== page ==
There is no statute or common-law rule allow a court to expand or add to a stipulated nondisparagement clause contained in a final decree of divorce (not involving children).

Robertson v. Stevens, 2020 UT App 29 (Filed February 21, 2020) In this post divorce case wherein the decree provided a limited nondisparagement clause, one of the parties sought to modify and enlarge the clause to a broader context and further restraints.  The district court dismissed.  The party seeking the expansion appealed.  The appeals court affirmed, stating:

But no statute gives courts continuing jurisdiction to revisit stipulated nondisparagement clauses found in divorce decrees, at least where such clauses do not concern children, and Stevens does not invoke rule 60 or any other rule purporting to give a court the authority to alter a final judgment.

¶8 Instead, and in the absence of authority grounded in statute or rule, Stevens asserts that district courts have “broad discretionary powers” to revisit the terms of a divorce decree. But Stevens cites no statute or common-law rule to support his position that the court should be permitted to expand or add to a stipulated nondisparagement clause contained in a final decree of divorce. Indeed, common-law principles of continuing jurisdiction generally pertain to the court’s power to enforce and give effect to its orders. See, e.g., Little Cottonwood, 2016 UT 45, ¶¶ 24, 33 (acknowledging the courts’ inherent power to “enforce a final judgment” and to make orders “necessary to carry out and give effect to their decrees” (quotation simplified)). These principles do not generally extend to modifying the substantive rights of parties that have previously been agreed to or adjudicated. See id. ¶¶ 21–35 (determining that common-law principles could not be used to modify the parties’ substantive water rights as previously adjudicated). And Stevens has not pointed us to any common-law principles that might be construed as an exception to these general rules.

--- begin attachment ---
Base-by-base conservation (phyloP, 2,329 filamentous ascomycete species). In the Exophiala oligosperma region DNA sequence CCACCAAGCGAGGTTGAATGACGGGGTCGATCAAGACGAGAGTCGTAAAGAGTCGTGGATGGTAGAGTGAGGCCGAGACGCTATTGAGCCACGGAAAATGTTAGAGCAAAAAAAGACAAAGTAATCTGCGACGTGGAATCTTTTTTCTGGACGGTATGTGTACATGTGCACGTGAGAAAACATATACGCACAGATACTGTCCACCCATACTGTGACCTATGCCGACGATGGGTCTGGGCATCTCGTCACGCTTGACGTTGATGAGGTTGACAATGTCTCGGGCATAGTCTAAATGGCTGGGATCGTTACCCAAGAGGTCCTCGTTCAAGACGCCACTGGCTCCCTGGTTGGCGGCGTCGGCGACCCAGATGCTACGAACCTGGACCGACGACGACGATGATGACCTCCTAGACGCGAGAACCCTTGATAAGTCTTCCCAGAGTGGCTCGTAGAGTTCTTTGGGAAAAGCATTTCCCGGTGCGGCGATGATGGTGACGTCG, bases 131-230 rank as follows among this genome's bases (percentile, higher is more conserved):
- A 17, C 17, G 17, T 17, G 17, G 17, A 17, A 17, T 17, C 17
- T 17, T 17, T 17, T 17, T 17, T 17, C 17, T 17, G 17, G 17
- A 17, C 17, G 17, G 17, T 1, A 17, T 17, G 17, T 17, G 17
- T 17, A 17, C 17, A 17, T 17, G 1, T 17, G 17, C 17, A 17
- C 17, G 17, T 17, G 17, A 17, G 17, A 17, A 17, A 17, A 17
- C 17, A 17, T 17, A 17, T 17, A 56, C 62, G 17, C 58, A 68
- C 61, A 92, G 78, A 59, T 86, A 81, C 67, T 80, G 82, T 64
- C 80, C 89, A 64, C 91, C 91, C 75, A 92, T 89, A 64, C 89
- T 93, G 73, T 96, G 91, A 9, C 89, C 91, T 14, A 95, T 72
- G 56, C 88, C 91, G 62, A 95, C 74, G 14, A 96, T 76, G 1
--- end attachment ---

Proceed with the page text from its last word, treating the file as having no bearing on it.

¶9 Therefore, we determine that the district court lacked jurisdiction to modify the nondisparagement clause in the Decree. Because the district court lacked jurisdiction, it “retain[ed] only the authority to dismiss the action.” Varian– Eimac, 767 P.2d at 570. We therefore affirm the district court’s dismissal of Stevens’s petition to modify.

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